EW: How can administrators avoid being influenced by technology companies that obviously are seeking customers when deciding on the best resources for their schools?
Johnstone: Administrators can avoid such influence by making sure that the conversation begins with the learning outcome and working back from there, and by refusing to accept the standard offerings of software companies and demanding that they provide products capable of delivering the learning experiences their students need.
Also, administrators need to tell hardware vendors that if they want to succeed in the education market, they must come to terms with what learners need. Vendors should price their products according to what schools can afford to pay, in anticipation of the volume of sales that such prices would stimulate.
Johnstone: Obviously, the cost of the laptops -- versus desktops -- and the associated technical support structure within schools, are key factors. Other factors include a lack of understanding of the real potential of a one student-to-one computer program, of the profound change in teaching and learning experiences that accompany the introduction of laptops, and of the need to support that change with new learning environments and support for staff. Finally, a lack of bold leadership at the school and institutional level, in initiating the change and supporting its consequences is a factor.
EW: Todd Oppenheimer, author of the book, The Flickering Mind, (Read an Education World Wire Side Chat interview with Oppenheimer, Author Says Technology Brings False Promises to Schools.) argues that the current emphasis on technology use in schools drains resources from other subjects, and prevents students from developing creatively and learning critical thinking skills. How would you respond to that?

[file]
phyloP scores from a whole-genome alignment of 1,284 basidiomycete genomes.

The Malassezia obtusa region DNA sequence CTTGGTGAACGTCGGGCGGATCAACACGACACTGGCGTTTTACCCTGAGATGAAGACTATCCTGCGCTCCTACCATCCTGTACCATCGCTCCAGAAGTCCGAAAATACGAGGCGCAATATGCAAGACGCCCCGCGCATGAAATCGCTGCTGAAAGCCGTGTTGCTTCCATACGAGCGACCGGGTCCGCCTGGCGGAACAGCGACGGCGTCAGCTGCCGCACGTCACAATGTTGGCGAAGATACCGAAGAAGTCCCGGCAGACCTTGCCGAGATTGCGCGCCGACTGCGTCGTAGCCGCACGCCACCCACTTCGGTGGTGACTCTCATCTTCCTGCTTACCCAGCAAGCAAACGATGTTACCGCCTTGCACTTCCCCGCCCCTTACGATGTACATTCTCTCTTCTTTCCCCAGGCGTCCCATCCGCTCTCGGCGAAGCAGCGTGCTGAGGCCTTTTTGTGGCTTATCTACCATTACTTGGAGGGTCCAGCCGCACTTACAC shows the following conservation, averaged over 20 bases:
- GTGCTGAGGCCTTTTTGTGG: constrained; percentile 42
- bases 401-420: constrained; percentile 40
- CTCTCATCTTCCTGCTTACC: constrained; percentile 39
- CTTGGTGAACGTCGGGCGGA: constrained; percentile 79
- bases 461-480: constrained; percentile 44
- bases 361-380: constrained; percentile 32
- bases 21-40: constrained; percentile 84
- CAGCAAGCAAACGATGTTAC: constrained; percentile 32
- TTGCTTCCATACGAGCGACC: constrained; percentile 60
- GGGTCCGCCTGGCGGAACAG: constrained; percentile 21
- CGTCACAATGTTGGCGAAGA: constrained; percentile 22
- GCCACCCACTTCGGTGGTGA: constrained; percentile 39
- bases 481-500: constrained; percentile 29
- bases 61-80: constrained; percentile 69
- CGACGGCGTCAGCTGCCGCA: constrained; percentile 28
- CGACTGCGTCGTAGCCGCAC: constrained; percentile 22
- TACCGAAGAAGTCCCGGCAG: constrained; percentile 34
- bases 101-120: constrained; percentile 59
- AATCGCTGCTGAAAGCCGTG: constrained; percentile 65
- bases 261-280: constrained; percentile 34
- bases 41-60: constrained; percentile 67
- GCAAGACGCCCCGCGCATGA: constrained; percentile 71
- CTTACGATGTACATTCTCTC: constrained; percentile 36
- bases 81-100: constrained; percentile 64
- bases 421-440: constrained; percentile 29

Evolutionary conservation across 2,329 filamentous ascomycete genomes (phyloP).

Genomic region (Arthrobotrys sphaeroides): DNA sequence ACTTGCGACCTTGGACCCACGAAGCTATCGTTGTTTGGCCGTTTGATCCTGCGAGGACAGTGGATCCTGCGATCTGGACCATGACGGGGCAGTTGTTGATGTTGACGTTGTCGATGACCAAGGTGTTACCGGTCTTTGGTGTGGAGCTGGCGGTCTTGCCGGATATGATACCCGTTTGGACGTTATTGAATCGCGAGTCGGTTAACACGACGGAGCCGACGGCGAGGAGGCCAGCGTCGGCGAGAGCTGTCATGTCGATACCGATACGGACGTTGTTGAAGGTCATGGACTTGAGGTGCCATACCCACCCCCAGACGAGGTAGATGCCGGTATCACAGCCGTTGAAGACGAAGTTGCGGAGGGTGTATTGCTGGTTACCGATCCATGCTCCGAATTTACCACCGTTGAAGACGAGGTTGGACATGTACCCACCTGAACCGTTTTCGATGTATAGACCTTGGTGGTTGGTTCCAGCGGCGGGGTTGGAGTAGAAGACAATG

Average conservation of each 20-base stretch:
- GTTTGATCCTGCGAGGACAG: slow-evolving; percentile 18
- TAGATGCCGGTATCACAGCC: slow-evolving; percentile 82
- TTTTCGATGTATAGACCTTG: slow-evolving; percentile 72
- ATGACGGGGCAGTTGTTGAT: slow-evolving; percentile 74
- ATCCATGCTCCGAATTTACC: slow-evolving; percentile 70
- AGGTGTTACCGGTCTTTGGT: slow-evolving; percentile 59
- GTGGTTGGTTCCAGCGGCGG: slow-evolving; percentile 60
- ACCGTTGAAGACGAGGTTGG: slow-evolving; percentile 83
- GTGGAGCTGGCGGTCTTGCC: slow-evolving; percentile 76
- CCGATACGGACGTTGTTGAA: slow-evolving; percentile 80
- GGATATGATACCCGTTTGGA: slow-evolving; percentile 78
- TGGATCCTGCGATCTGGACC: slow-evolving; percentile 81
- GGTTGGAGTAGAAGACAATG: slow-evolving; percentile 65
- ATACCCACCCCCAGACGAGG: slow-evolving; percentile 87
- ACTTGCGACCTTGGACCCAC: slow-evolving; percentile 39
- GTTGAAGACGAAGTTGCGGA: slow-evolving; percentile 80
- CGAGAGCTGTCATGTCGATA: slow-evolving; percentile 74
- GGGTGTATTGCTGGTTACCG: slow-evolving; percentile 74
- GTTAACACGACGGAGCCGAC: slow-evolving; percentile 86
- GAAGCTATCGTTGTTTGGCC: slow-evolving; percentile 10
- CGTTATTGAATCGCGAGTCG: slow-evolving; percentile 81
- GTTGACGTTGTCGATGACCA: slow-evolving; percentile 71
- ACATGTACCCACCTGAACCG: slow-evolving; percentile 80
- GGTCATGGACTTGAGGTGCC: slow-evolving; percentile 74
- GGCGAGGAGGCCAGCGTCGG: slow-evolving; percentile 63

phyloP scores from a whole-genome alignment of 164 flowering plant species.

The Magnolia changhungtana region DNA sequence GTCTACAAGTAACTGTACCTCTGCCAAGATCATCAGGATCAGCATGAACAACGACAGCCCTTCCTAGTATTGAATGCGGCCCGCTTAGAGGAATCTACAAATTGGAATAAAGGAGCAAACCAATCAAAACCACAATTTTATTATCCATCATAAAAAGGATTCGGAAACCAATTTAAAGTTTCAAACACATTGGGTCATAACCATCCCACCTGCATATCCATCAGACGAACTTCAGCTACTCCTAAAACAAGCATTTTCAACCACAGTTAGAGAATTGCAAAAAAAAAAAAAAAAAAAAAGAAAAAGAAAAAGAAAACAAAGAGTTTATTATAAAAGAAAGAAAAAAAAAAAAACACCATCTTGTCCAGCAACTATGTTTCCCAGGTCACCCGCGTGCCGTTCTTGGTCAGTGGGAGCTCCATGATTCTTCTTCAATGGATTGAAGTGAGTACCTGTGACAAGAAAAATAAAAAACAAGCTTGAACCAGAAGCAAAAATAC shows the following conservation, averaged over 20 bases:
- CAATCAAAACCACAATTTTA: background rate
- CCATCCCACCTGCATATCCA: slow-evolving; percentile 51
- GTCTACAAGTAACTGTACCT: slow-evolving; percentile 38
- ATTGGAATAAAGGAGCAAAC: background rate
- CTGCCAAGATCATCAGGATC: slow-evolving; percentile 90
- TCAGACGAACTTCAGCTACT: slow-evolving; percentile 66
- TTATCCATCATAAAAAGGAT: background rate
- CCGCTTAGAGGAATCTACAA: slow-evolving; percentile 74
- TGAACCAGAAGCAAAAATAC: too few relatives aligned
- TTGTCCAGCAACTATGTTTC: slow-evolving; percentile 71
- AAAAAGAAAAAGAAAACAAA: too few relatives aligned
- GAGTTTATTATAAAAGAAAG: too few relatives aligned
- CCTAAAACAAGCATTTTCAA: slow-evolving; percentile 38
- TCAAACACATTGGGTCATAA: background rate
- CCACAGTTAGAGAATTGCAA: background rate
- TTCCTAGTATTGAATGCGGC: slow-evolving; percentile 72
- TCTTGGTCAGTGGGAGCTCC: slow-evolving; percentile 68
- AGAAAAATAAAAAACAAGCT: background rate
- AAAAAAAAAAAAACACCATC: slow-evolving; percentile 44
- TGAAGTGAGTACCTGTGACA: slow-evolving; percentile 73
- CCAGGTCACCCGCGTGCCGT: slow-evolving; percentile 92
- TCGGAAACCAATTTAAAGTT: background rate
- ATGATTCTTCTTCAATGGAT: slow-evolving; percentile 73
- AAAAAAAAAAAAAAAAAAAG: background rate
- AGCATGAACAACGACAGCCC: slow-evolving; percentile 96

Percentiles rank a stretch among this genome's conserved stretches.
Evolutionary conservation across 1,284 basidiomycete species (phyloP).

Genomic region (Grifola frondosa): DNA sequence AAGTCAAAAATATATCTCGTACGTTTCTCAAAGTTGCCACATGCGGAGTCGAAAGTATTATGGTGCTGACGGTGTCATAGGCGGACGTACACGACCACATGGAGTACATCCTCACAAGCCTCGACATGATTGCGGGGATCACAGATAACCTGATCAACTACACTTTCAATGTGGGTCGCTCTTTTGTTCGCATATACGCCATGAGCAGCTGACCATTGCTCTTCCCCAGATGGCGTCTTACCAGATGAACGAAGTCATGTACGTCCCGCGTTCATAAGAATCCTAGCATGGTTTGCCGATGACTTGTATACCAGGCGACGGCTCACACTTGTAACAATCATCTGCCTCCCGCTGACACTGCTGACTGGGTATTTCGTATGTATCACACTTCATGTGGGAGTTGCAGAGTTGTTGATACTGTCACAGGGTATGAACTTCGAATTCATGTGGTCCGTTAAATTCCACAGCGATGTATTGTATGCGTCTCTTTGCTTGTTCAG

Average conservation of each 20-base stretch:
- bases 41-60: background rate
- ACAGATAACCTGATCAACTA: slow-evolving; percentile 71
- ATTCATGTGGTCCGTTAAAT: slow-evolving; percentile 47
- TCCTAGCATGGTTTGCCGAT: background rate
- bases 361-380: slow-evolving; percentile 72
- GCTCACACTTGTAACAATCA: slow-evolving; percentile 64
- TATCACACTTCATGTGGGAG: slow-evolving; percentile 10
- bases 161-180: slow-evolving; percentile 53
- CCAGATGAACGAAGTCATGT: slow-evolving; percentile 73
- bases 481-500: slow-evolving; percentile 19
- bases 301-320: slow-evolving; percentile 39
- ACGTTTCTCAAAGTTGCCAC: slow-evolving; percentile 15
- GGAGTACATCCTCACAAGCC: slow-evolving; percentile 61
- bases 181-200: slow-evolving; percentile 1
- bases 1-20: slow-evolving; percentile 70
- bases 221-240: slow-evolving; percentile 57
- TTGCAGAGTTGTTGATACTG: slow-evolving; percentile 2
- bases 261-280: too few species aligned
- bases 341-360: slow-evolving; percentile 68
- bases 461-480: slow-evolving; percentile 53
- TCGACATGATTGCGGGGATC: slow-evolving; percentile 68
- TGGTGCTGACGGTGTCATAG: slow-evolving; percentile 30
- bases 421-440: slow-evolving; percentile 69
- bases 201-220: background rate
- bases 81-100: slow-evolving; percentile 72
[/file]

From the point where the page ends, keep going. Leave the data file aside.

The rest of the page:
Johnstone: I think it's nonsense. My impression is that schools are not exactly doing a wonderful job of teaching creativity and critical thinking using traditional methods. Indeed, whether creativity actually can be taught is questionable. Surely, the idea is to provide as many outlets as possible for the students' natural creativity, to encourage it to develop?
The computer blows away drudgework, like copying out essays, or hand-drawing geometrical diagrams, freeing up time for more creative tasks. In the hands of the learner, it can be a tool of unprecedented power. Software packages like PhotoShop and Flash (animation) offer even primary school children extraordinary opportunities for creativity.
As for critical thinking, that requires a sophisticated understanding of what is out there in terms of information resources. Trying to pretend that the Internet doesn't exist, or arguing that students lack the ability to discriminate between good and bad Web sites, is simply burying your head in the sand. How are students ever going to learn such critical skills without the opportunity to practice them?
This e-interview with Bob Johnstone is part of the Education World Wire Side Chat series. Click here to see other articles in the series.
Article by Ellen R. Delisio